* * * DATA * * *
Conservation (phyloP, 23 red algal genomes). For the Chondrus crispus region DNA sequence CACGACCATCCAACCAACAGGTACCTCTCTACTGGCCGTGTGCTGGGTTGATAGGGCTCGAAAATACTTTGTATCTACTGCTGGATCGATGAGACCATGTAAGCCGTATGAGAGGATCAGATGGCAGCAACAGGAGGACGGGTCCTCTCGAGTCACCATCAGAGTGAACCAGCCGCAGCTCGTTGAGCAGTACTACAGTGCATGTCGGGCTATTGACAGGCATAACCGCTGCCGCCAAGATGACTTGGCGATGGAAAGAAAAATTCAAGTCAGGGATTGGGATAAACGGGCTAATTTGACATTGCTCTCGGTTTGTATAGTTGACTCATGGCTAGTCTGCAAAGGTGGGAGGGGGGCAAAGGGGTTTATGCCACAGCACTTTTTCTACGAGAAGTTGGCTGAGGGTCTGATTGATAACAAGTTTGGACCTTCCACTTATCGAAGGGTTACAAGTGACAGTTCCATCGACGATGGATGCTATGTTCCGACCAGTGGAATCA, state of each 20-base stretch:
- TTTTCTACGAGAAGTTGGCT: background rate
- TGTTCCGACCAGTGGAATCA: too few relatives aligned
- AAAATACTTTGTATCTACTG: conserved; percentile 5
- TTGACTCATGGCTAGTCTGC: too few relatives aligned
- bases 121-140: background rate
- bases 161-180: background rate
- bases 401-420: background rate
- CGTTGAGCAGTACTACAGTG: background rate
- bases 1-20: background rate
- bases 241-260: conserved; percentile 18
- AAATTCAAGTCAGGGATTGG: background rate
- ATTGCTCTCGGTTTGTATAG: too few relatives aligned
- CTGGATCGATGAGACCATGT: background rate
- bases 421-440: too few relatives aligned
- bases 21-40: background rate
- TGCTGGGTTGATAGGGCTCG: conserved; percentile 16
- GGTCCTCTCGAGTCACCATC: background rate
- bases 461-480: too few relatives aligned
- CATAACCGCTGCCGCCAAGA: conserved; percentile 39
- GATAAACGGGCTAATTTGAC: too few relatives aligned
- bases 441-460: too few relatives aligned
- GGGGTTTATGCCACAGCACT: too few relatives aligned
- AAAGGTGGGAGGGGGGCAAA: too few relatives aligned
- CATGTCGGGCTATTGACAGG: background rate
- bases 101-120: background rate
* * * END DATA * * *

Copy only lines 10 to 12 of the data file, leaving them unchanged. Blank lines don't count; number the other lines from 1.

- bases 1-20: background rate
- bases 241-260: conserved; percentile 18
- AAATTCAAGTCAGGGATTGG: background rate